Travellers' diarrhoea is a common illness that affects 20-60 percent of travellers. The Travel Clinic at Singapore General Hospital shares what its causes are and ways to prevent it.
While venturing off the beaten road when travelling overseas can be thrilling, it may also put you at risk of travellers' diarrhoea.
Do you love to travel to exotic destinations and have adventure-packed holidays?
There is certainly a thrill in travelling off the beaten path, wandering around bustling local markets in foreign cities and sampling authentic street food.
Unfortunately, this kind of adventurous behaviour overseas may expose you to innumerable bacteria, viruses and parasites that thrive in such outdoor locations.
The outcome? Traveller’s diarrhoea, the most common illness affecting travellers.
Travellers’ diarrhoea occurs in 20-60 per cent of travellers, with those who buy food from street vendors and choose to eat in cafes, restaurants and bars with poor hygiene standards being at higher risk. The risk is greater for young children, the elderly and those with special health needs.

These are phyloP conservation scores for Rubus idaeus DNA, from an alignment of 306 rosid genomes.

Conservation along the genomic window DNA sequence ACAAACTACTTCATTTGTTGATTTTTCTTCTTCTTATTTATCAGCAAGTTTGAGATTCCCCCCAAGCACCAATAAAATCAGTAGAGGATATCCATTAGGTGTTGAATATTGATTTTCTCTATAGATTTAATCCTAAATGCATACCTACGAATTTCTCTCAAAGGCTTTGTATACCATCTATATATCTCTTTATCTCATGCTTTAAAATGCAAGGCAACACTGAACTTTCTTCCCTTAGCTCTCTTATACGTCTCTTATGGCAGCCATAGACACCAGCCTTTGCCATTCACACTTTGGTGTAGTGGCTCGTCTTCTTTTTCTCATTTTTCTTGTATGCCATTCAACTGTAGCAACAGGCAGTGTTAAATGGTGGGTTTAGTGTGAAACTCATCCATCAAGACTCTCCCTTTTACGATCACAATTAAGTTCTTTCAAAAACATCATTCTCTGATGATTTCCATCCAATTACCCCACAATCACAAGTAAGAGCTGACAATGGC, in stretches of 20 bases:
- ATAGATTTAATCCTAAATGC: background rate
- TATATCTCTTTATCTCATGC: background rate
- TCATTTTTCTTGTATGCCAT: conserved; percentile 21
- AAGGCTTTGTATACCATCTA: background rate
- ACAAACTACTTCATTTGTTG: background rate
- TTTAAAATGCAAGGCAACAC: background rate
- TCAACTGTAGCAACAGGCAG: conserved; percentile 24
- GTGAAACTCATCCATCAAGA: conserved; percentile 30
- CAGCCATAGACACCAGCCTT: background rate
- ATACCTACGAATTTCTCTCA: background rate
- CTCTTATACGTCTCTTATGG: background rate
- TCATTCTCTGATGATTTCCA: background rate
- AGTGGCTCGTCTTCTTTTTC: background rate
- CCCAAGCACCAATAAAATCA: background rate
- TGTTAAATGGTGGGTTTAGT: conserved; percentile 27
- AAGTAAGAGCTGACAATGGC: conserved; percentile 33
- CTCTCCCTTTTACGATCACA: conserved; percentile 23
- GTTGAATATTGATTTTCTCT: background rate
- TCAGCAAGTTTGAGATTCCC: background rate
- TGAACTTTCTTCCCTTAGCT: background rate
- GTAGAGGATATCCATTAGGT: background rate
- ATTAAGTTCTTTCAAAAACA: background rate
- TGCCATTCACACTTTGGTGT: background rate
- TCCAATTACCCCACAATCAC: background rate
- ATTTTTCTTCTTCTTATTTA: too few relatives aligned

What causes travellers' diarrhoea?
Eating and drinking contaminated food and liquids are the main causes of travellers’ diarrhoea, though other factors such as stress, unfamiliar food and increased alcohol consumption may also play a part.
According to the
Travel Clinic at
Singapore General Hospital (SGH), a member of the
SingHealth group, most episodes of diarrhoea have an infectious cause.
The risk is worldwide if you travel rough and venture away from the safe, tried and tested tourist spots for your meals.
Food that is prone to contamination includes:
- Uncooked/unpeeled fruits and vegetables
- Shellfish and dishes containing uncooked eggs such as those with mayonnaise
- Unpasteurised products such as unpasteurised milk and ice cream
- Food from street vendors that is not freshly prepared and served hot on clean crockery
- Food such as desserts made from ice and unclean and unpurified tap water
Food and water precautions: Boil it, cook it, peel it or leave it
- Eat freshly cooked hot food
- Peel fruits and vegetables and wash in bottled or treated water before eating
- Wash hands before eating or handling food
- Avoid reheated food or food left standing
- Use bottled water (ideally fizzy water and check that the bottle seal is intact) or boil water
- Avoid ice in drinks
- Hot drinks, bottled and canned drinks are generally safe
- Clean teeth with boiled, bottled or treated water
Read on to learn about the
signs and symptoms of travellers' diarrhoea, and how it can be treated.